Chesapeake Bay Introduced Species Database

Trapa natans

Common name(s):
Water Chestnut
Trapa natans (Water Chestnut) was a widespread Eurasian water plant with edible seeds, and was introduced to North America as an ornamental plant in the 19th century. In the 20th century, it formed great blooms, clogging waterways in the Great Lakes, Hudson River, and in the Potomac, and upper Bay. It was cleared by mechanical methods in the 1950s, but has reappeared in 1998 in the Bird and Sassafras River, Maryland, and in 2014 in Pohick Bay, Viriginia, on the Potomac. These blooms have been controlled by state agencies, with the help of volunteers.
Image courtesy of U.S. Army corps of Engineers 1977.

Chesapeake Bay Status:

First Record
Regular Resident

Source Region
Native Region
Europe Eurasia

Vector(s) of Introduction
Ornamental(Aquatic Plant)

History of Spread:

Trapa natans (Water Chestnut) has a wide native range in Europe, Asian, and Africa (Cook 1985; Swedish Natural History Museum 2001). The earliest record in North America is cited by Eaton (1947): 'There is a specimen in the herbarium of the New England Botanical Club dated August 29, 1859', from the Sudbury River, Concord MA. It was widely sold by aquarium dealers and planted in fishponds, and in 1884, it was introduced into Collins Lake, in the Hudson River basin in 1884, now abundant in Hudson River from Mohawk River to Rockland County NJ (Mills et al. 1997). Trapa natans spread to the Great Lakes (date not known), probably by a separate introduction, and has required mechanical control in Sodus Bay, Lake Ontario since the 1960's. It is now abundant in the nontidal St. Lawrence and Richelieu Rivers, in Lake Champlain (Mills et al. 1993), and the Connecticut River (Les and Mehrhof 1999).

In the Chesapeake Bay region, Trapa natans has invaded tidal fresh waters of the Potomac River and upper Chesapeake Bay tributaries.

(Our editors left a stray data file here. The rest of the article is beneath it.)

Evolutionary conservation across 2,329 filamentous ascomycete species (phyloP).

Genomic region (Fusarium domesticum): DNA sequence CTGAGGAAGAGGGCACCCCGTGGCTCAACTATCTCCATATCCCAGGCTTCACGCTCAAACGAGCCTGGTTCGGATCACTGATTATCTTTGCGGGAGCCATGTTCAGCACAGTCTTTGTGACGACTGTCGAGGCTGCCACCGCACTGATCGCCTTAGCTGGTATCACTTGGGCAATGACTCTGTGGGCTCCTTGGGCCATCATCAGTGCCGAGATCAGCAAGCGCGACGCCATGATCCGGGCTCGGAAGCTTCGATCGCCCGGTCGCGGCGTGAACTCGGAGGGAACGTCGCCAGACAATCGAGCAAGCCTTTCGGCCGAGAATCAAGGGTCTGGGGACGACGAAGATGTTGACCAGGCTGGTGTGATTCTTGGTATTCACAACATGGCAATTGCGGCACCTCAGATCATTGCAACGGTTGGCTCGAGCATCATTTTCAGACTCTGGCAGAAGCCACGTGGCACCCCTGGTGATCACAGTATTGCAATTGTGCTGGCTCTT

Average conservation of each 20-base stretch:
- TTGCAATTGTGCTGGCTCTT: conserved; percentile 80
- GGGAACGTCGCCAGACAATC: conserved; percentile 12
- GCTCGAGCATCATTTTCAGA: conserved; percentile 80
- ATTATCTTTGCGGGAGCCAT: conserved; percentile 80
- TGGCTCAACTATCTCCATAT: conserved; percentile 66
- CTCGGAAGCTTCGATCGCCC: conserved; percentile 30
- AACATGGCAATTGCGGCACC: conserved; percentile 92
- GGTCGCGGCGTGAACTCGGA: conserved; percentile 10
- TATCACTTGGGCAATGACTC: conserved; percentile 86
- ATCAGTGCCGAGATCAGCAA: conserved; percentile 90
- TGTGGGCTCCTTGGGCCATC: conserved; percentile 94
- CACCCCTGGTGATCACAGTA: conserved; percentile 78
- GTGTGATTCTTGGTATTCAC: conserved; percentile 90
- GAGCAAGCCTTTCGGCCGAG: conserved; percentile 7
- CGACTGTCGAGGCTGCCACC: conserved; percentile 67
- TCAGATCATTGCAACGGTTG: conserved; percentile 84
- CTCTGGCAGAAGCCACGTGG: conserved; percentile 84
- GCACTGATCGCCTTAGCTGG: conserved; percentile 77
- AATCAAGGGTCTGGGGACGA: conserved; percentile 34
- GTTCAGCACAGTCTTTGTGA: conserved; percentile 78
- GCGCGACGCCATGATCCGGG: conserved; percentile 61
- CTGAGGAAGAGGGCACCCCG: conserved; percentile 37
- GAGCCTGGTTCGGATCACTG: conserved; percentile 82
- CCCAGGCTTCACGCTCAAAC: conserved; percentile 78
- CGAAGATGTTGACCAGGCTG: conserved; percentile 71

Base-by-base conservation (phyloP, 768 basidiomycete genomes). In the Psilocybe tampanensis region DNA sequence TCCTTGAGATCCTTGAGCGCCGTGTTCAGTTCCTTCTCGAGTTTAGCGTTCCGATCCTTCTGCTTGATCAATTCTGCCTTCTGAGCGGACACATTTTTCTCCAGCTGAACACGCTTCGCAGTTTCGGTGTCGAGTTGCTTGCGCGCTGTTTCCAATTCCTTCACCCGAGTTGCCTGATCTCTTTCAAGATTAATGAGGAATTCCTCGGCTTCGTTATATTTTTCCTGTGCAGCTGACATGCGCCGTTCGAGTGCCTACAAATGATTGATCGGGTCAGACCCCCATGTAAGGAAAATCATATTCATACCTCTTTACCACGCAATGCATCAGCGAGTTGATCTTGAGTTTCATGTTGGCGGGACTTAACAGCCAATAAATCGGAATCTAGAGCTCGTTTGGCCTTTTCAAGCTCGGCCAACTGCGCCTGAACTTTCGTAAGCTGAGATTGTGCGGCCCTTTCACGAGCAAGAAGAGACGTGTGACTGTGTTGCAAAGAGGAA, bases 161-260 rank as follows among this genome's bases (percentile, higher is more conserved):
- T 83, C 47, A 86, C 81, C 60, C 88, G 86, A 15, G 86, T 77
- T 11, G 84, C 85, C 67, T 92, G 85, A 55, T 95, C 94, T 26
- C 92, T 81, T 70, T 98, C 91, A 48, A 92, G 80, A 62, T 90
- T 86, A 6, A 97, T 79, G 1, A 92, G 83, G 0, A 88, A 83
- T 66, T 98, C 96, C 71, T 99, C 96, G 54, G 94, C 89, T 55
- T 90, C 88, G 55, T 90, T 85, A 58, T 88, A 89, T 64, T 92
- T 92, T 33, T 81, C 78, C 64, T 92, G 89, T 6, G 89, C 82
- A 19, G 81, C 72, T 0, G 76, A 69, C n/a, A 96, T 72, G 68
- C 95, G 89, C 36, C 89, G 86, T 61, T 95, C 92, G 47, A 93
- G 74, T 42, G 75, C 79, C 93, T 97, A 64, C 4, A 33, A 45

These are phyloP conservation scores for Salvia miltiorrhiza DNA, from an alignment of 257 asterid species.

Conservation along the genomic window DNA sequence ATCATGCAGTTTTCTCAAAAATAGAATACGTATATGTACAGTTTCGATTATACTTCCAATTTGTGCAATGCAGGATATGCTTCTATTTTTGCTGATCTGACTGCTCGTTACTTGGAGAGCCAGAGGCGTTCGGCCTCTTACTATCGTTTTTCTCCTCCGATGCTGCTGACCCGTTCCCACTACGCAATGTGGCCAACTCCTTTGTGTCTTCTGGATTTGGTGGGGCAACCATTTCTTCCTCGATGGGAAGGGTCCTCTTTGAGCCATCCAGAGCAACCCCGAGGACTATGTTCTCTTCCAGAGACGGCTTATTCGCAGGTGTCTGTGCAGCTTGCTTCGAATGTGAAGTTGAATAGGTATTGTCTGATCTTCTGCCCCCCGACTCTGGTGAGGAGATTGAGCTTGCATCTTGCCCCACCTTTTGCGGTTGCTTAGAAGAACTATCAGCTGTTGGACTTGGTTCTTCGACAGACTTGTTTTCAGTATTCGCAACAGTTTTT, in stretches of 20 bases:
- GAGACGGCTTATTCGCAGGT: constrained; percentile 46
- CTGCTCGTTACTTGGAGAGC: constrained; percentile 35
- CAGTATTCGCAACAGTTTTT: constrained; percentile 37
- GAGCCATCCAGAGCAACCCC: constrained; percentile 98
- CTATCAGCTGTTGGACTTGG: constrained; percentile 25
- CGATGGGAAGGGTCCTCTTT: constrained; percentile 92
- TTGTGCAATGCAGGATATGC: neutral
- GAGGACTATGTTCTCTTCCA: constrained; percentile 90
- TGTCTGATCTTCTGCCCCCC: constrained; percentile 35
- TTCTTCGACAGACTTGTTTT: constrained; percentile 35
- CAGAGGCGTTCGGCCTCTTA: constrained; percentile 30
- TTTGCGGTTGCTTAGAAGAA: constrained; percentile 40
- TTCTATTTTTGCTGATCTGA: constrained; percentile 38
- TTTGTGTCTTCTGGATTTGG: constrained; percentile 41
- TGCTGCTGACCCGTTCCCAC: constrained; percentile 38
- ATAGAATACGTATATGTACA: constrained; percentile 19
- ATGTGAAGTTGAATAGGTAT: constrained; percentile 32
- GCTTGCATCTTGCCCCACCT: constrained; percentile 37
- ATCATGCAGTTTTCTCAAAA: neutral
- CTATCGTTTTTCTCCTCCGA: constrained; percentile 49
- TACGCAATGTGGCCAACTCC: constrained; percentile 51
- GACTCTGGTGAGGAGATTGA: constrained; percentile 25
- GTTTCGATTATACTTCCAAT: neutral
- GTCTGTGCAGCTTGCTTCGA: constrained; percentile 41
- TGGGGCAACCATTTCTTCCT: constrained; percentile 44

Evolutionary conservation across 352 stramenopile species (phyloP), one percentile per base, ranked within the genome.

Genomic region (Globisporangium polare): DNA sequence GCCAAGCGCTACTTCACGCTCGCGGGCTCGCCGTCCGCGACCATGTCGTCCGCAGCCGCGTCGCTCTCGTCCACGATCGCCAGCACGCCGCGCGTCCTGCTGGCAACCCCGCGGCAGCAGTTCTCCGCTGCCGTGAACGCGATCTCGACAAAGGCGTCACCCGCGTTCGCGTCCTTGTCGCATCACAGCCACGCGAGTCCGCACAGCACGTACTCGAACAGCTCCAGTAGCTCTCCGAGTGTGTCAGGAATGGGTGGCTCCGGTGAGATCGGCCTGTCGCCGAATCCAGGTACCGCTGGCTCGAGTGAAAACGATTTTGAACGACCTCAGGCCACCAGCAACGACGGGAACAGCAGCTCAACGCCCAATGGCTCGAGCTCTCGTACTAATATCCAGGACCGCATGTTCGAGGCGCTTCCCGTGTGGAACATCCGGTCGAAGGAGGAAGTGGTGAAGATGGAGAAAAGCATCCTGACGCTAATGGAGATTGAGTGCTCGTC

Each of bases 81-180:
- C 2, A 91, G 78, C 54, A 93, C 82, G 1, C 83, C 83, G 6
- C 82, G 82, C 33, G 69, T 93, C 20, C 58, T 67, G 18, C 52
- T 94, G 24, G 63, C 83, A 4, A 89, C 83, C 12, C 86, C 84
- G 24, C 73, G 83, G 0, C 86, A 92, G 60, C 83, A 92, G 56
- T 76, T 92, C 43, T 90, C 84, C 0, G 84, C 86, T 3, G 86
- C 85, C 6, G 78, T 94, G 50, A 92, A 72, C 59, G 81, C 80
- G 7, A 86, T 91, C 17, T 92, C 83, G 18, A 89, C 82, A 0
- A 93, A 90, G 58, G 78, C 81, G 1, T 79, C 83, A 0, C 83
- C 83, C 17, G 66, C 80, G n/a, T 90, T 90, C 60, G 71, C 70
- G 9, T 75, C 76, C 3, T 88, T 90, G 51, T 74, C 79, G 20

Potomac River - Trapa natans was planted in fishponds in the Washington D.C. as early as 1878, when it was cultivated in a pond by a Department of Agriculture building (U.S. National Herbarium collections). Wild plants were first observed at the mouth of Oxon Run, in the Potomac River in 1923 (Rawls 1964, cited by Stevenson and Confer 1978). The extensive and rapid spread of this plant in the tidal Potomac created navigation problems in the 1920's-30's, with up to 4000 ha of water surface covered, prompting control efforts, including mechanical cutting and herbicides. There was a resurgence in the early 1950's, prompting renewed efforts. 'Many years of control efforts by the Corps of Engineers and expenditures in excess of $550,000 [2.8 million in 1992 dollars; converted from 1950 dollars] has resulted in virtual elimination of Water Chestnut from the Potomac. Only yearly surveillance and hand pulling of isolated plants is now required' (United States Army Corps of Engineers 1977). Plants are now absent or very rare in the Potomac, but seeds are still found in the sediment (Hurley 1990). There are no records from VA, except from the Potomac (United States Army Corps of Engineers 1977), and this plant is not listed in the Atlas of the Virginia Flora (Harvill et al. 1992). In the summer of 2014, a patch of Water Chestnut was discovered in Pohick Bay VA, by Nancy Rybicki (US Geological Survey). The population was harvested by volunteers, organized by John Odenkirk, Virginia Division of Inland Fisheries (Mark Levandowski, personal communication; Interstate Commission on the Potomac River 2014).

Upper Bay and Tributaries - 'In 1955, large patches were found on the Bird River, a Gunpowder River tributary in the Upper Bay. A control program continued for 7 years, but infestations of up to 80 ha reappeared in the Gunpowder and Sassafras Rivers in 1964 and 1965.' After control programs, only a few isolated plants were found (United States Army Corps of Engineers 1977). Trapa natans was not reported in recent submerged aquatic vegetation surveys (Orth 1992) except for one 1987 aerial survey sighting in Sassafras River (Batiuk et al. 1992). However, in 1998, a dramatic resurgence occurred on the Bird and Sassafras River, where colonies covered more than 8 hectares in each river. A mechanical harvester was hired, and many volunteers recruited to remove 1,000,000 kg of plants. In 1999 and 2000, harvest efforts continued, and T. natans' coverage was greatly reduced (Maryland Department of Natural Resources 2000).

History References - Batiuk et al. 1992; Eaton 1947; Harvill et al. 1992; Hurley 1990; Les and Mehrhof 1999; Maryland Department of Natural Resources 2000; Mills et al. 1993; Mills et al. 1997; Orth 1992; Stevenson and Confer 1978; United States Army Corps of Engineers 1977

Invasion Comments:

This data was last modified on Monday, March 16th, 2015.
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